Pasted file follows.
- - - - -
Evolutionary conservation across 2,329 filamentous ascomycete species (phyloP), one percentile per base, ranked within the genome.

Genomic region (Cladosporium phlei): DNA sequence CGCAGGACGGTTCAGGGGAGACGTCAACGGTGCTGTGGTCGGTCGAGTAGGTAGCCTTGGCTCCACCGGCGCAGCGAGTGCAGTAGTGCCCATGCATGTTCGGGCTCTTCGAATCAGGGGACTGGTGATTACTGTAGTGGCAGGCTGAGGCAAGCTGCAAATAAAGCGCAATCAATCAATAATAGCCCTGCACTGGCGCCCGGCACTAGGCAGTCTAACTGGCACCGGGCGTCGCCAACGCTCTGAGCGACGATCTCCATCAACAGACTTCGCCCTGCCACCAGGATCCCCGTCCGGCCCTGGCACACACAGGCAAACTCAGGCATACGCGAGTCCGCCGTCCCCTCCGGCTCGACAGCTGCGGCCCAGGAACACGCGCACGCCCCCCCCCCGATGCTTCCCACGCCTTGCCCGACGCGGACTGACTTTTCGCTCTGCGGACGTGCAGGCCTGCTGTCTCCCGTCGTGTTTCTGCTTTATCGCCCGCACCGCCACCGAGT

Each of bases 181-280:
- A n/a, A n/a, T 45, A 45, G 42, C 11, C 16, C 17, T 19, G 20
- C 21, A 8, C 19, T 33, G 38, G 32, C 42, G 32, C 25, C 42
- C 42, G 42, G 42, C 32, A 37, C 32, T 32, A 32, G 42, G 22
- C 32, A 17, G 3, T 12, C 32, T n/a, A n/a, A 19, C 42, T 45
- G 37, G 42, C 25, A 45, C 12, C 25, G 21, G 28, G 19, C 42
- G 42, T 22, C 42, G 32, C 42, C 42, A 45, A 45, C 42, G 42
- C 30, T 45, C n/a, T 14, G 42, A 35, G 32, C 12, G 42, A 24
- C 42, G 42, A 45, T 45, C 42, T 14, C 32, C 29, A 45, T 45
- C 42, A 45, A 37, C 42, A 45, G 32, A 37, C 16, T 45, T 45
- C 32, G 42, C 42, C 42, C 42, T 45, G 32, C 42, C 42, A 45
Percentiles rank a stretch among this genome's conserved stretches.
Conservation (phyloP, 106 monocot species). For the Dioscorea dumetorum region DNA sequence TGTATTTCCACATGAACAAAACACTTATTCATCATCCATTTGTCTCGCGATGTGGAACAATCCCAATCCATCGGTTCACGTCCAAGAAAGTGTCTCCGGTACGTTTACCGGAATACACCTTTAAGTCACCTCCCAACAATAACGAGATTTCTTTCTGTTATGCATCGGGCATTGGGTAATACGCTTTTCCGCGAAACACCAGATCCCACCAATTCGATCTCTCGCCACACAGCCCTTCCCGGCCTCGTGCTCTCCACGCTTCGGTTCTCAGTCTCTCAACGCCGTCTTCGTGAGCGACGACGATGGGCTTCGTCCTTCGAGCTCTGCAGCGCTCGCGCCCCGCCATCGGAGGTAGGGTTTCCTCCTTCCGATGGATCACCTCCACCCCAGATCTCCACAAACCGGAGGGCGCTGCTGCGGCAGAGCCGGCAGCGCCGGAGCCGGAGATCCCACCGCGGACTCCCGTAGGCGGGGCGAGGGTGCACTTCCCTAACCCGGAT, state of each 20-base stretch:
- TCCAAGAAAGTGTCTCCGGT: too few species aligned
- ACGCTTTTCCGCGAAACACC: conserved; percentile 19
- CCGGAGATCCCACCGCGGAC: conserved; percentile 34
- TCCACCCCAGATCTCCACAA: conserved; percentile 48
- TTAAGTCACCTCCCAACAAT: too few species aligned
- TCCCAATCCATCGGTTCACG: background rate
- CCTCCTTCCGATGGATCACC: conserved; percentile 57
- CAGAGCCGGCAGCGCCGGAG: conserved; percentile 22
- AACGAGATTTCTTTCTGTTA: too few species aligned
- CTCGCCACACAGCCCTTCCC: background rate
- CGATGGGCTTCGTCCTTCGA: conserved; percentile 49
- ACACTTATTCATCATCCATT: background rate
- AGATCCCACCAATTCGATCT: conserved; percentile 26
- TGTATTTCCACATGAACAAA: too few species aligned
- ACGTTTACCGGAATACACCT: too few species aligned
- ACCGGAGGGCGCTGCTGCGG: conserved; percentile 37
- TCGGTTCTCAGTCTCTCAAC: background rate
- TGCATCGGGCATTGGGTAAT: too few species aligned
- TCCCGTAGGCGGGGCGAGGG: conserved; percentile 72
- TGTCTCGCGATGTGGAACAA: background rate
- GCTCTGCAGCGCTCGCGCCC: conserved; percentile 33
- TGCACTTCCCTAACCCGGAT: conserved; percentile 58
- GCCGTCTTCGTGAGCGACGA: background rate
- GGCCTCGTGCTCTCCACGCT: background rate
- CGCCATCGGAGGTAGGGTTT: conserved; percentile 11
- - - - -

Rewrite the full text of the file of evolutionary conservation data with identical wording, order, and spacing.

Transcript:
Evolutionary conservation across 2,329 filamentous ascomycete species (phyloP), one percentile per base, ranked within the genome.

Genomic region (Cladosporium phlei): DNA sequence CGCAGGACGGTTCAGGGGAGACGTCAACGGTGCTGTGGTCGGTCGAGTAGGTAGCCTTGGCTCCACCGGCGCAGCGAGTGCAGTAGTGCCCATGCATGTTCGGGCTCTTCGAATCAGGGGACTGGTGATTACTGTAGTGGCAGGCTGAGGCAAGCTGCAAATAAAGCGCAATCAATCAATAATAGCCCTGCACTGGCGCCCGGCACTAGGCAGTCTAACTGGCACCGGGCGTCGCCAACGCTCTGAGCGACGATCTCCATCAACAGACTTCGCCCTGCCACCAGGATCCCCGTCCGGCCCTGGCACACACAGGCAAACTCAGGCATACGCGAGTCCGCCGTCCCCTCCGGCTCGACAGCTGCGGCCCAGGAACACGCGCACGCCCCCCCCCCGATGCTTCCCACGCCTTGCCCGACGCGGACTGACTTTTCGCTCTGCGGACGTGCAGGCCTGCTGTCTCCCGTCGTGTTTCTGCTTTATCGCCCGCACCGCCACCGAGT

Each of bases 181-280:
- A n/a, A n/a, T 45, A 45, G 42, C 11, C 16, C 17, T 19, G 20
- C 21, A 8, C 19, T 33, G 38, G 32, C 42, G 32, C 25, C 42
- C 42, G 42, G 42, C 32, A 37, C 32, T 32, A 32, G 42, G 22
- C 32, A 17, G 3, T 12, C 32, T n/a, A n/a, A 19, C 42, T 45
- G 37, G 42, C 25, A 45, C 12, C 25, G 21, G 28, G 19, C 42
- G 42, T 22, C 42, G 32, C 42, C 42, A 45, A 45, C 42, G 42
- C 30, T 45, C n/a, T 14, G 42, A 35, G 32, C 12, G 42, A 24
- C 42, G 42, A 45, T 45, C 42, T 14, C 32, C 29, A 45, T 45
- C 42, A 45, A 37, C 42, A 45, G 32, A 37, C 16, T 45, T 45
- C 32, G 42, C 42, C 42, C 42, T 45, G 32, C 42, C 42, A 45
Percentiles rank a stretch among this genome's conserved stretches.
Conservation (phyloP, 106 monocot species). For the Dioscorea dumetorum region DNA sequence TGTATTTCCACATGAACAAAACACTTATTCATCATCCATTTGTCTCGCGATGTGGAACAATCCCAATCCATCGGTTCACGTCCAAGAAAGTGTCTCCGGTACGTTTACCGGAATACACCTTTAAGTCACCTCCCAACAATAACGAGATTTCTTTCTGTTATGCATCGGGCATTGGGTAATACGCTTTTCCGCGAAACACCAGATCCCACCAATTCGATCTCTCGCCACACAGCCCTTCCCGGCCTCGTGCTCTCCACGCTTCGGTTCTCAGTCTCTCAACGCCGTCTTCGTGAGCGACGACGATGGGCTTCGTCCTTCGAGCTCTGCAGCGCTCGCGCCCCGCCATCGGAGGTAGGGTTTCCTCCTTCCGATGGATCACCTCCACCCCAGATCTCCACAAACCGGAGGGCGCTGCTGCGGCAGAGCCGGCAGCGCCGGAGCCGGAGATCCCACCGCGGACTCCCGTAGGCGGGGCGAGGGTGCACTTCCCTAACCCGGAT, state of each 20-base stretch:
- TCCAAGAAAGTGTCTCCGGT: too few species aligned
- ACGCTTTTCCGCGAAACACC: conserved; percentile 19
- CCGGAGATCCCACCGCGGAC: conserved; percentile 34
- TCCACCCCAGATCTCCACAA: conserved; percentile 48
- TTAAGTCACCTCCCAACAAT: too few species aligned
- TCCCAATCCATCGGTTCACG: background rate
- CCTCCTTCCGATGGATCACC: conserved; percentile 57
- CAGAGCCGGCAGCGCCGGAG: conserved; percentile 22
- AACGAGATTTCTTTCTGTTA: too few species aligned
- CTCGCCACACAGCCCTTCCC: background rate
- CGATGGGCTTCGTCCTTCGA: conserved; percentile 49
- ACACTTATTCATCATCCATT: background rate
- AGATCCCACCAATTCGATCT: conserved; percentile 26
- TGTATTTCCACATGAACAAA: too few species aligned
- ACGTTTACCGGAATACACCT: too few species aligned
- ACCGGAGGGCGCTGCTGCGG: conserved; percentile 37
- TCGGTTCTCAGTCTCTCAAC: background rate
- TGCATCGGGCATTGGGTAAT: too few species aligned
- TCCCGTAGGCGGGGCGAGGG: conserved; percentile 72
- TGTCTCGCGATGTGGAACAA: background rate
- GCTCTGCAGCGCTCGCGCCC: conserved; percentile 33
- TGCACTTCCCTAACCCGGAT: conserved; percentile 58
- GCCGTCTTCGTGAGCGACGA: background rate
- GGCCTCGTGCTCTCCACGCT: background rate
- CGCCATCGGAGGTAGGGTTT: conserved; percentile 11